Building on its oil production growth this year, Iraq is to further expand its oil capacity in 2019 as Baghdad continues to face economic challenges, including substantial reconstruction costs.
Iraq’s new oil minister has made it abundantly clear that little should stand in Baghdad’s path to boosting its crude production capacity in 2019 to 5 million barrels per day (bpd), even though that agenda might run counter to plans by other oil producers for collaborative output cuts in 2019.
Baghdad’s production capacity goals may come at the expense of its tenuous cooperation with the coalition of OPEC members and independent producers — referred to as OPEC+ — that is looking to bolster crude prices. As part of that coalition, Iraq agreed to participate in the group’s December 7 decision to reduce combined output by 1.2 million bpd for six months. One telling signal will be if Iraq’s government restores full volumes of Kirkuk crude through a pipeline crossing from northern Iraq through Kurdistan to the Turkish port of Ceyhan.
As OPEC’s second-largest producer, Iraq’s booming oil output has come under increasing scrutiny from other producers. Baghdad has demonstrated weak compliance with implied production targets recommended by the OPEC+ alliance by repeatedly overshooting its assigned level.
Iraq’s crude production jumped as much as 6% in 2018, thanks to strong output from its southern oil fields. Exports from those fields account for 95% of state revenues. Former Oil Minister Jabbar Al-Luaibi announced that Iraq produced a record 4.78 million bpd in October, though other industry estimates put that month’s output at 4.65 million-4.69 million bpd.
Thamer Ghadban, who was approved in October by the Iraqi parliament as oil minister in the new Iraqi government led by Prime Minister Adel Abdul-Mahdi, is fully backing Baghdad’s plans for achieving 2019 production capacity of 5 million bpd and export capacity of 3.8 million bpd.
After hitting a record export high of 3.58 million bpd in August, Iraqi export levels dropped the three months following, partly because bad weather impeded loadings at the southern ports. November exports averaged 3.37 million bpd, the lowest levels since April.
Such export challenges have regularly bedevilled Iraq as it seeks to increase its oil production capacity. Ghadban said enhancing export capacity, particularly in the south, “is a top priority.”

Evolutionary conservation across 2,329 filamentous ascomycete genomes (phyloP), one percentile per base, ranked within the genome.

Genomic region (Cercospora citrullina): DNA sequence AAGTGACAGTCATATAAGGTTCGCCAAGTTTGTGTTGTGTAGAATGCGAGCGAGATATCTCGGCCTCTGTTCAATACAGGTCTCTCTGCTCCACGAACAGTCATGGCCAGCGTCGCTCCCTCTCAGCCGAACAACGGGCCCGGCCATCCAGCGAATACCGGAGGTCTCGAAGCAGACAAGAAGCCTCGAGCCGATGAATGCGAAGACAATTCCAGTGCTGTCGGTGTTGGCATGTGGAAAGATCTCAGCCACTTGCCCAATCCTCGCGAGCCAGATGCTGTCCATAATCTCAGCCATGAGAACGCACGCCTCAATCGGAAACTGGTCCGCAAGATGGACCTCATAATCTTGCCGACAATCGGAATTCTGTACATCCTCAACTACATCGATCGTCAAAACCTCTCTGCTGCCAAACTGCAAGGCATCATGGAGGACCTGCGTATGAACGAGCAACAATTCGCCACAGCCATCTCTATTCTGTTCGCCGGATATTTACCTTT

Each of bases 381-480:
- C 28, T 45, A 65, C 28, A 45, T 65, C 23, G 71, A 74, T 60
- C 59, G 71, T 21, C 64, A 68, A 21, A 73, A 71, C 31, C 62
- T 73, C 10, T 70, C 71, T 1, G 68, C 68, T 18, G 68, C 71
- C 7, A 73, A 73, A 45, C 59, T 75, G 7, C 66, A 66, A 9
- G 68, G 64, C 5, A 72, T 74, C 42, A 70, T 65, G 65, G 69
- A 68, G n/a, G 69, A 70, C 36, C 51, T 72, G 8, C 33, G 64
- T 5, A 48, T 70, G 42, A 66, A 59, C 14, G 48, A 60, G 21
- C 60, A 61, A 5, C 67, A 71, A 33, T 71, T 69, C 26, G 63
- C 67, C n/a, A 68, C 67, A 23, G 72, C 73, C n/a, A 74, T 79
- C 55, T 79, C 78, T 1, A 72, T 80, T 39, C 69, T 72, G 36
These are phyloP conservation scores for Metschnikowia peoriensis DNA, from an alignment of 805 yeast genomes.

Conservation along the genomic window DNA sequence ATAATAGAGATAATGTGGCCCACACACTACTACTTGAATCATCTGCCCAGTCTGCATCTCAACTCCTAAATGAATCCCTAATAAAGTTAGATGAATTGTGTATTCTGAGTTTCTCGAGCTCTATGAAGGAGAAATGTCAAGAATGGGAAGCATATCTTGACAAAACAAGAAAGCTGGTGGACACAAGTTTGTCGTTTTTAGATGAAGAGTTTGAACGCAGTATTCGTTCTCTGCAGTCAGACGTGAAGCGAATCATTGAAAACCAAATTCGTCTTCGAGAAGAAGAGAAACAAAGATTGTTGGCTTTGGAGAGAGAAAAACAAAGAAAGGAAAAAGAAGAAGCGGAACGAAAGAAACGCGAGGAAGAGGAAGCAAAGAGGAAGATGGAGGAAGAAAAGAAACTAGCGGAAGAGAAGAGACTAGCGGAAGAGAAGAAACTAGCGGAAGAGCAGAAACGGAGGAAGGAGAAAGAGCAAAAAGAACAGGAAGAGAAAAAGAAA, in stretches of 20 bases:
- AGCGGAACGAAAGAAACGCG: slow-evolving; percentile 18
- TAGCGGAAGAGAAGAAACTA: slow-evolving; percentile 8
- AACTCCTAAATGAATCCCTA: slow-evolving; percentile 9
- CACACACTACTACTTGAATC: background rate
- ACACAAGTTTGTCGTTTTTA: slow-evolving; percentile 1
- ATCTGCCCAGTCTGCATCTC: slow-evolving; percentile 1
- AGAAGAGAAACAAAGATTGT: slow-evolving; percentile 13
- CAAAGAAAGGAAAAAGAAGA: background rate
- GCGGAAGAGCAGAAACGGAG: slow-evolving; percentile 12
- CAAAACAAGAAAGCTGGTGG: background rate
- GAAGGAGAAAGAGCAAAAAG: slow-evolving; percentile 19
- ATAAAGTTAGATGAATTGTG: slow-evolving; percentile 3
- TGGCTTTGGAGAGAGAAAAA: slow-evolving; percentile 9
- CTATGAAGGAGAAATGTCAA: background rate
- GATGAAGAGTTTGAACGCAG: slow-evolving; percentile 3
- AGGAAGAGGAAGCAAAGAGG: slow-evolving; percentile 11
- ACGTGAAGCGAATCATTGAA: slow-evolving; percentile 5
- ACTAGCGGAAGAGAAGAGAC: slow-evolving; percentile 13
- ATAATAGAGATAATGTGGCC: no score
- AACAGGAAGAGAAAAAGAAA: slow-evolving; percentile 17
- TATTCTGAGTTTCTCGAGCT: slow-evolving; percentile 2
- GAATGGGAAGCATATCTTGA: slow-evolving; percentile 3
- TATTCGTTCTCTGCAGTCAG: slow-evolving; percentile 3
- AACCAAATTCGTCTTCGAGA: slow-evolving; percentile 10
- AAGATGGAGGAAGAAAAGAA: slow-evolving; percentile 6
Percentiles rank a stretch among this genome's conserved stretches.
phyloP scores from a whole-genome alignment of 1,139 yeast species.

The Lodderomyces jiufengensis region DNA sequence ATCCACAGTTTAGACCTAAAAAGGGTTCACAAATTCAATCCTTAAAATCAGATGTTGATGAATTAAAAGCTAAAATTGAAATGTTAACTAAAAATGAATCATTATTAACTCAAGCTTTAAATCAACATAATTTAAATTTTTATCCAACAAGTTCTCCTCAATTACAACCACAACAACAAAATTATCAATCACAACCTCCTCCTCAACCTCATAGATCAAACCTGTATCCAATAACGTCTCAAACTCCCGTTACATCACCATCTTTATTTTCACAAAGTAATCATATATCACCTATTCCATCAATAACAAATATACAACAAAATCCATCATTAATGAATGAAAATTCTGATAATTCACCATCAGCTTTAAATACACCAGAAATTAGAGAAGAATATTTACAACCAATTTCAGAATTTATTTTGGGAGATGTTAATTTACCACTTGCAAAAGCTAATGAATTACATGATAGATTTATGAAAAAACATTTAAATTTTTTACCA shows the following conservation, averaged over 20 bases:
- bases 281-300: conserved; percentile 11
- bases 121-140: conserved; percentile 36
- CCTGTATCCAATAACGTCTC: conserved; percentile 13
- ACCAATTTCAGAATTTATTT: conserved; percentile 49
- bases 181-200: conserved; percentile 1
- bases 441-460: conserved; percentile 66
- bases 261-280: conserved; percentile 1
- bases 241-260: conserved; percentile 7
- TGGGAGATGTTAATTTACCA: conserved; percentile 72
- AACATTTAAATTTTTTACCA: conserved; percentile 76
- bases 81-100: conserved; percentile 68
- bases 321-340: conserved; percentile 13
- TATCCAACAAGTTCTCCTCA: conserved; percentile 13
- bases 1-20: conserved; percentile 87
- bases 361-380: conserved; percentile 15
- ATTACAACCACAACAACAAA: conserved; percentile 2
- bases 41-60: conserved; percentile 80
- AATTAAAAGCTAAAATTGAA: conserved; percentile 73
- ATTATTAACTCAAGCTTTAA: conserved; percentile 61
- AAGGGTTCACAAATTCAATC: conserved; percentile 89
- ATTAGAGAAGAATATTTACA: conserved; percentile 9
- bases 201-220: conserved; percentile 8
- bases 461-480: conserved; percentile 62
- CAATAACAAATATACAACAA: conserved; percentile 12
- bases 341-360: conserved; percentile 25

He stated that by upgrading infrastructure, including diversifying export terminals and introducing new pipelines, Baghdad hopes to achieve an export capacity of 8.5 million bpd. This would involve 6.5 million bpd of capacity from southern fields with 1 million bpd of additional capacity from a second pipeline from Kirkuk to Ceyhan.
The resumption of limited volumes of Kirkuk crude to Turkey in November after a year’s stoppage suggests that the Abdul-Mahdi government is feeling out the Kurdish government on resolving their issues, not only on Kirkuk oil flow but on the sharing of revenues of Kurdish oil exports to Turkey and federal budget allocations to Erbil.
The restart of Kirkuk exports came after Baghdad acquiesced to pressure from the Trump administration to stop trucking its Kirkuk barrels to Iran, which appears to be a quid pro quo for Baghdad being granted a sanctions waiver allowing it to receive natural gas and electricity from Iran to meet domestic demand.
For now, the Iraqi government intends to keep the Kirkuk volumes being piped to Ceyhan at 50,000-100,000 bpd, a fraction of the 300,000 bpd routed through Kurdish territory before that flow stopped in October 2017 when Baghdad reclaimed Kirkuk territory from Erbil.
The new Iraqi government is maintaining the restored Kirkuk volumes at modest levels and putting those barrels into storage at Ceyhan as it tests its relationship with Erbil and to not antagonise the OPEC+ alliance. Concern about heightened Iraqi oil output may have been behind Saudi Oil Minister Khalid al-Falih’s visit to Baghdad in November when he met with Ghadban.
Baghdad, however, is banking on higher oil exports to meet its 2019 budget needs. A draft 2019 budget of $111.9 billion is based on projected crude exports of 3.8 million bpd at a price of $56 per barrel. The draft budget projects an increase in spending of $24 billion and a deficit of $22.8 billion. It has been rejected by Iraqi lawmakers who argue that it does not include reconstruction costs for provinces hardest hit during the 3-year war against the Islamic State.
During Falih’s visit, Ghadban suggested that international oil prices more than $70 per barrel would be “fair” but that the higher the price, the “better” for Iraq. Both Abdul-Mahdi and Ghadban have previously held the Iraqi oil portfolio, so they are no doubt on the same page as to how to increase Baghdad’s oil production and export capacities while also navigating OPEC politics.
By Jareer Elass
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